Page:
Songs by David Javerbaum & Adam Schlesinger
Based on the film written and directed by John Waters
Sept. 26-Oct. 19, 2019
Wade "Cry-Baby" Walker – Caleb Miofsky
Allison Vernon-Williams – Grace Langford
Mrs. Cordelia Vernon-Williams – Margeau Steinau
Baldwin Blandish – Jake Blonstein
Pepper Walker – Reagan Deschaine
Wanda Woodward – Jaclyn Amber
Mona “Hatchet-Face” Malnorowski – Sarah Gene Dowling
Dupree W. Dupree – Marshall Jennings
Lenora Frigid – Aj Surrell
The Whiffles – Stephen Henley, Ian McCreary, Christopher Strawhun
Square Girls/Drape Girls – Grace Minnis, Maggie Nold
Judge Stone, DJ, Father Officer O’Brien, et al. – Todd Micali
THE NEW LINE BAND
Conductor/Keyboard – Nicolas Valdez
Lead Guitar – Jake Heberlie
Guitar Aaron Doerr
Reeds – Joseph Hendricks
Percussion – Clancy Newell
Bass – Jake Stergoss
THE ARTISTIC STAFF
Directors – Scott Miller, Mike Dowdy-Windsor
Music Directors – Nicolas Valdez, Marc Vincent
Choreographer – Michelle Sauer
Stage Manager – Erin Goodenough
Scenic Designer – Rob Lippert
Costume Designer – Colene Fornachon, Evan Fornachon
Sound Designer – Ryan Day
Lighting Design – Kenneth Zinkl
Props Master – Kimi Short
Scenic Crew – Richard Brown, Nick Brunstein, Patrick Donnigan, Paul Troyke
Volunteer Coordinator – Alison Helmer
Graphic Designer – Matt Reedy
Photographer – Jill Ritter Lindberg
“It is a smart and ridiculous comedy, well-executed by its talented cast and crew, under the expert direction of Scott Miller and Mike Dowdy-Windsor. . . It is ludicrous, supremely entertaining, and leaves the entire audience laughing. But in case you didn't get your fill of humor, the New Line Band throws in a little extra cleverness as the audience exits. . . What Miller and Dowdy-Windsor are doing at New Line Theatre is something special to be sure. They are known for breaking the rules of musical theatre, for being the bad boys, and the result is a fresh, progressive theatre experience. If you like art that is in-your-face, not shy, and politically provocative, you'll want to invest your time and resources supporting their work.” – Tanya Seale, BroadwayWorld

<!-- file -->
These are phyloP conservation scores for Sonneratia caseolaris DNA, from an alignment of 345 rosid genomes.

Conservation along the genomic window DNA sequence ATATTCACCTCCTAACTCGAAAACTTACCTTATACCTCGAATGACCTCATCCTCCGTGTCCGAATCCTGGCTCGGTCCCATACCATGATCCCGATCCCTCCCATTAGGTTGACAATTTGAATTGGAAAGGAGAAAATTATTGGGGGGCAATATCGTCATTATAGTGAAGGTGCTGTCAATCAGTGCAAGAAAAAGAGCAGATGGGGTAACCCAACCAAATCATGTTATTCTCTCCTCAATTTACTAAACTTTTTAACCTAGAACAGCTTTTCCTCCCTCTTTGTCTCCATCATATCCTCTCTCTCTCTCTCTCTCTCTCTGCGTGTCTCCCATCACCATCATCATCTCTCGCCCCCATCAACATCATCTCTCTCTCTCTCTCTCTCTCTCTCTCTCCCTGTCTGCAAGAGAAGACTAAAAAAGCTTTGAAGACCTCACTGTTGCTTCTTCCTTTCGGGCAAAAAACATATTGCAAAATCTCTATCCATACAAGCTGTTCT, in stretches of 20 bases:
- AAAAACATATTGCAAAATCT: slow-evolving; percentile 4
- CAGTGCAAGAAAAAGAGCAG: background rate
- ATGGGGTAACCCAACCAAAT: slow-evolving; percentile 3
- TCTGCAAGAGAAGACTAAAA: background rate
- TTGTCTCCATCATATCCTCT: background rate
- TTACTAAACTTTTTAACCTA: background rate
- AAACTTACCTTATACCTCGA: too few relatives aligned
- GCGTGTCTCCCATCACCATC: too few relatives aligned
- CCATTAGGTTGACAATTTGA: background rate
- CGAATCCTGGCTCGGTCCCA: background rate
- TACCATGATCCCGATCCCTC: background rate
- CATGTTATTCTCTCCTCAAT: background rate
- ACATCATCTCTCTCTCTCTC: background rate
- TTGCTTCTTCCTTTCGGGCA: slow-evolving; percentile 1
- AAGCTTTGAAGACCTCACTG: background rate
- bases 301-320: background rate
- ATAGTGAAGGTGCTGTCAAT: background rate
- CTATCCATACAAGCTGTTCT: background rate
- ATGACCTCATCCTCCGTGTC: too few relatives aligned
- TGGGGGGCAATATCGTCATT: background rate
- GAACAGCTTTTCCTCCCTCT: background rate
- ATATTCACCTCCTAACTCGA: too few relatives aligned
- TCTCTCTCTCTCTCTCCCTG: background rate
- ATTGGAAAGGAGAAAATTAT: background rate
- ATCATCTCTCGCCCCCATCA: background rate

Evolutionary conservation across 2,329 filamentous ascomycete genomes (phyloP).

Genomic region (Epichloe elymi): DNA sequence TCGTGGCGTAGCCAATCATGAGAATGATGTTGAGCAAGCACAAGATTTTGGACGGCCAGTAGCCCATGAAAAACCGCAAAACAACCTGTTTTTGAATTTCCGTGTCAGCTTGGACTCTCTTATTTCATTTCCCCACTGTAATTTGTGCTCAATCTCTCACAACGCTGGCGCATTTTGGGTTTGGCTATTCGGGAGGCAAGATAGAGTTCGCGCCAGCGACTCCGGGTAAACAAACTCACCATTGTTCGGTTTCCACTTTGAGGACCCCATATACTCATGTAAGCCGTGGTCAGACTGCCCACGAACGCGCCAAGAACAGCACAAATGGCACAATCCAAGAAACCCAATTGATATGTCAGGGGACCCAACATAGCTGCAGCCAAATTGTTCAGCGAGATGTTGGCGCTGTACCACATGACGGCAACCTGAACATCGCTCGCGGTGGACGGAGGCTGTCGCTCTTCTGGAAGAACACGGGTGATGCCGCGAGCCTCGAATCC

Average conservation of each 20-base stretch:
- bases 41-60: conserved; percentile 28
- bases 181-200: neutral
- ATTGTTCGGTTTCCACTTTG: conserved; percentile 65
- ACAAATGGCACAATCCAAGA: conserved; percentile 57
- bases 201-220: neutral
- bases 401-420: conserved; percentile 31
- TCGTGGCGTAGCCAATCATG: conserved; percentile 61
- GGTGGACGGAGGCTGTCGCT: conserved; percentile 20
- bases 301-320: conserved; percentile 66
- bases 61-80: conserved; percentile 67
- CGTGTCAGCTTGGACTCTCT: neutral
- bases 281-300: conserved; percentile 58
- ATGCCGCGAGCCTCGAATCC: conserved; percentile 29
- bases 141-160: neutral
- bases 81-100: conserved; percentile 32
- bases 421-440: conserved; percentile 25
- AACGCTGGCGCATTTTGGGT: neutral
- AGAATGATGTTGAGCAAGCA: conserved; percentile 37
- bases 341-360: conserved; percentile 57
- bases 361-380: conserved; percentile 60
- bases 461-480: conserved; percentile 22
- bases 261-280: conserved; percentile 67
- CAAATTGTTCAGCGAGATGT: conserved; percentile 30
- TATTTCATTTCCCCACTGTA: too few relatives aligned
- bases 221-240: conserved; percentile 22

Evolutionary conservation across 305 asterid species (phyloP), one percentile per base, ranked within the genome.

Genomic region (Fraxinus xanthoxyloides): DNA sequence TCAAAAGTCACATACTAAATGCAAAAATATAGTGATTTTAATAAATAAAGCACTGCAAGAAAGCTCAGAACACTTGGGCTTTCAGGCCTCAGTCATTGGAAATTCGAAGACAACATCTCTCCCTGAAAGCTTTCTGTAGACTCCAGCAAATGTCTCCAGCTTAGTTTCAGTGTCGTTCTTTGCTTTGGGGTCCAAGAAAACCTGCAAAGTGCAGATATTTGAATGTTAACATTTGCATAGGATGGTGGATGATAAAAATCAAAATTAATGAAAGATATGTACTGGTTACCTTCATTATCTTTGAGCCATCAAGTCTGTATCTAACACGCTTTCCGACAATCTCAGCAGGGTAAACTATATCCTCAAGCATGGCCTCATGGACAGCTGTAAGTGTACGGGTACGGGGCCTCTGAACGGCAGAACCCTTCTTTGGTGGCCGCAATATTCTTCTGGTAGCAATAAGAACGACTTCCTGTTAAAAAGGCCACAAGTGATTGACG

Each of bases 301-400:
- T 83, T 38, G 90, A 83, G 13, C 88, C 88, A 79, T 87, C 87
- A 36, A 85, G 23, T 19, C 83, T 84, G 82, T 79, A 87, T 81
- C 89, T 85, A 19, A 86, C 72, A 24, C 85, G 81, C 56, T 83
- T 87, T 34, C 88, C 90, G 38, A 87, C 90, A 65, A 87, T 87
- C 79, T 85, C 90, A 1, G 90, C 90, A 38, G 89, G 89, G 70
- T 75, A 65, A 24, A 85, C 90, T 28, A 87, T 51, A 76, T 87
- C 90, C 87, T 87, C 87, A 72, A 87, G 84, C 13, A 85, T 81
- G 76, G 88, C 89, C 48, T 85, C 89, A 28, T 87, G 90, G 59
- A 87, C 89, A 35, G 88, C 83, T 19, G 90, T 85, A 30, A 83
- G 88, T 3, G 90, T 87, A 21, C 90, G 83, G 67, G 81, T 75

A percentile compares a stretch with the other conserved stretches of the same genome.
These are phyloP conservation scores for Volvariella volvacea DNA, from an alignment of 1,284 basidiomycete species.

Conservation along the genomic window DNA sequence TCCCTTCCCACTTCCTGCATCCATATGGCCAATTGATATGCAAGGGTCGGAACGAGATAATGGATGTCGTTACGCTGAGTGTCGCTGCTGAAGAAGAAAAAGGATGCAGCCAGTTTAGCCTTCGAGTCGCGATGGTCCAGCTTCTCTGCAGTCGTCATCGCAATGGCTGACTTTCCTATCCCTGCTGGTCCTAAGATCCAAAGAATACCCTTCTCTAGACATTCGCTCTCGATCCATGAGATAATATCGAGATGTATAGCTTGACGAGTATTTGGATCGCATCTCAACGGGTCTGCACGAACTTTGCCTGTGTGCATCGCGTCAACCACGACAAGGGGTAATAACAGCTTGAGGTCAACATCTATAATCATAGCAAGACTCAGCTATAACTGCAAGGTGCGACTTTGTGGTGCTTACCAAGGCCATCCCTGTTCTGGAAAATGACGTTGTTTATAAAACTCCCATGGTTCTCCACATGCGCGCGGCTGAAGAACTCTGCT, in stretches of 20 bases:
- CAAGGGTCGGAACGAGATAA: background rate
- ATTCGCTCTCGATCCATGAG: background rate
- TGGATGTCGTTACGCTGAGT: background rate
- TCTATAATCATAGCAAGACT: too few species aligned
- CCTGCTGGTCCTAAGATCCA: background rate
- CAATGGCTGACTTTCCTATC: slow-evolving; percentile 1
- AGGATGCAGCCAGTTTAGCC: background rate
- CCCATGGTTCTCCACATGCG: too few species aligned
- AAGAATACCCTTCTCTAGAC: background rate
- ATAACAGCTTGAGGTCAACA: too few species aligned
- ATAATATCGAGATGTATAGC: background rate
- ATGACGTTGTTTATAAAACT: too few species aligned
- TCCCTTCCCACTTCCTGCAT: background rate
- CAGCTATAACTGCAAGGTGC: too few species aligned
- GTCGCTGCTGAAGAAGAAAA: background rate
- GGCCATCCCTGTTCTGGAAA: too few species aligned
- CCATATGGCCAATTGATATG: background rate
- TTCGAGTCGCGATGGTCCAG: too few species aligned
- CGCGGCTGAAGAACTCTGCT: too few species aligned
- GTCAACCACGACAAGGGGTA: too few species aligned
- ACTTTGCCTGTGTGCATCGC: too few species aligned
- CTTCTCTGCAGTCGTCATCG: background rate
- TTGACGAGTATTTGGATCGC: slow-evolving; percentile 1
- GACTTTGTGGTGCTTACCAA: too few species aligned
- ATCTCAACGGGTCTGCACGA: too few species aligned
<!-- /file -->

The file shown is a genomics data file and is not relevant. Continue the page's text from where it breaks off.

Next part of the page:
“Now and then, the sequel (or the remake) is better than the original: in the case of Cry-Baby the Musical, much better. Drop everything and go see New Line Theatre's return to Cry-Baby, the unmistakably John Waters musical, for a prime example of something that's vastly improved with age. . . This new production is a pitch-perfect comedy from start to finish. It ripples with laughter and pulses with exciting songs. . . Somehow, all the subtle cues of a John Waters film are lovingly reincarnated into this grand stage production.” – Richard Green, TalkinBroadway
“Despite its slyly simplistic conflict and Happy Days vibe you may find yourself pondering the surprising depth of this show long after you’ve left the Marcelle Theatre in Grand Center. That squeaky clean veneer hides a relevant allegory of modern America, where the truth is obscured at all cost, where people who are a little different from the accepted norm are marginalized or shunned, and where the worst offenders are the ones who have claimed responsibility for upholding and protecting the moral fabric or our neighborhoods, our cities, our states and our nation, for protecting the truths we hold self-evident while doing everything they can to deny some slice of the great American pie chart their rights to life, liberty and the pursuit of happiness. Look at those people through the Cry-Baby lens and you’ll realize just how many Baldwin Blandishes there are in positions of power, and how exceedingly rare a Wade Walker-style rebel truly is. I bet most folks think John Waters is just a dapper fellow with a pencil-thin mustache who writes funny little films, but don’t let him fool you. He knows. He deftly painted the fundamental truth of his tale over with broad strokes of comedy, knowing that most people will be satisfied with a few good laughs and a happy ending. I think he also invites you to look deeper, if you dare. Look no further to see for yourself why New Line Theatre’s presentation of Cry-Baby should not be missed, whether you’re a contented theatre fan or a dedicate truth-seeker.” – Jeff Ritter, Critical Blast
“High-spirited and hilariously engaging . . . Cry-Baby rocks. Directors Scott Miller and Mike Dowdy-Windsor apply the trademark, lightheartedly irreverent New Line touch to the show, which the company first produced in 2012. And they elicit spot-on performances — particularly from Caleb Miofsky and Grace Langford, who play off each other wonderfully. Also contributing significantly to the show’s success are the choreography by Michelle Sauer and the music direction by Nicolas Valdez and Marc Vincent. Some musicals enter the theatrical canon — a shortlist might include Cabaret, Oklahoma! and West Side Story. Others merely aspire to leave audiences smiling, and on that level Cry-Baby the Musical delivers.” – Calvin Wilson, St. Louis Post-Dispatch